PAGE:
As I’m writing this, yet another Earth Day has rolled around – but I must admit that this year I’m seeing things from a somewhat different perspective. That is to say, I’ve come to the conclusion that merely focusing on “pure” sustainability efforts is currently the wrong approach to preserving the planet. While it has been increasingly evident for years, I am just now realizing that having so many people engaged in a struggle for daily survival is seriously detracting from the issues involved in saving the environment. So today, I have begun putting my energies into innovation and entrepreneurship that will help create new economic opportunities while curtailing the waste of our resources that is a key aspect of the sustainability challenge. This shift in direction reflects my conviction that relieving social stress will become more and more intertwined with sustainability, and, like that old song said about love and marriage, “You can’t have one without the other.”
Recently I was asked to speak at the Middle East Growth Conference, where representatives of various countries in the region will assemble in an effort to promote entrepreneurship. One of the main motivating factors of the so-called “Arab Spring,” in fact, was the need to put millions of destitute and economically forsaken citizens of those countries to work. But while this is going on, millions of once middle class Americans are also unemployed, many of them facing eviction and depending on food pantries – and they’re hardly in a position right now to give much thought to saving the Earth. Yet if we abandon all our environmental concerns, the threats to people’s existence will grow exponentially.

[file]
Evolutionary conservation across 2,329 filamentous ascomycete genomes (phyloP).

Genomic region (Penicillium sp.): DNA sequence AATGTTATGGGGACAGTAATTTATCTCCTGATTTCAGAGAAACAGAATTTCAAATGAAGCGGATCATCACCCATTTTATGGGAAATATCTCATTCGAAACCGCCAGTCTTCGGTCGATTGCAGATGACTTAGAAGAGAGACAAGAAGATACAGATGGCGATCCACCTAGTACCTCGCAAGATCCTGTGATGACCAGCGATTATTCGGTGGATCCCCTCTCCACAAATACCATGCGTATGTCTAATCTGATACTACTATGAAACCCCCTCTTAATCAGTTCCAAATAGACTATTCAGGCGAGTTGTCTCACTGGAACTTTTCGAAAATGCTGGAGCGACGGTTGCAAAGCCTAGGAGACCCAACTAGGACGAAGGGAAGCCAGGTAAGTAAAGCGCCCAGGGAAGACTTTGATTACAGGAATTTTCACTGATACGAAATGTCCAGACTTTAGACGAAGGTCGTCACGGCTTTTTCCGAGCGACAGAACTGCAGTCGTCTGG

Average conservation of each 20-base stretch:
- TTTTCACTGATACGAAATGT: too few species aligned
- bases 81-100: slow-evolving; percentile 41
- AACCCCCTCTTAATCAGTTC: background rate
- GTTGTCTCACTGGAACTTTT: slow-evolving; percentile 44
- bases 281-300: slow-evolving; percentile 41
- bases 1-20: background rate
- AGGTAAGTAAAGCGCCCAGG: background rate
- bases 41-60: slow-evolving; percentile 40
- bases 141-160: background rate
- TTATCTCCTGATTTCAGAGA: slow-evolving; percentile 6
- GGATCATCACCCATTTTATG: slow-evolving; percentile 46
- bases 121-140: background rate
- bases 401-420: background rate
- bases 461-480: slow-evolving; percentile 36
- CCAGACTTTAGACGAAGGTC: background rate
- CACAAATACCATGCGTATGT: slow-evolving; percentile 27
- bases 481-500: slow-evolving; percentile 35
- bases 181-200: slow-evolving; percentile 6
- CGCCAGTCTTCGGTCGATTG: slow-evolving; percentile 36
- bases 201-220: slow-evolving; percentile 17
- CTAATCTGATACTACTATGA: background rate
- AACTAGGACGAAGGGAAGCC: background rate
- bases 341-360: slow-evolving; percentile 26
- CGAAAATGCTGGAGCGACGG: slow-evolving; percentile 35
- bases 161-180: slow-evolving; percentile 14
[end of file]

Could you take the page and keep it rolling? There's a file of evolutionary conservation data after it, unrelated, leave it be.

So this year, I am changing my focus to developing enterprises that will create jobs while filling fundamental social needs and reducing or eliminating waste in the process – goals that I think will address both the long-term survival of the planet and the immediate needs of its inhabitants. Our team will be starting with a company called Food Star Partners, which will intercept food that would ordinarily go to waste and sell at deep discounts to the roughly 44 million Americans who are currently food-security-challenged, and a reclamation business that will start putting such resources as used products and electronics back into use here in the U.S., rather than being shipped off to China.
In short, “sustainability” isn’t something that can be sustained unless people’s lives are also made sustainable.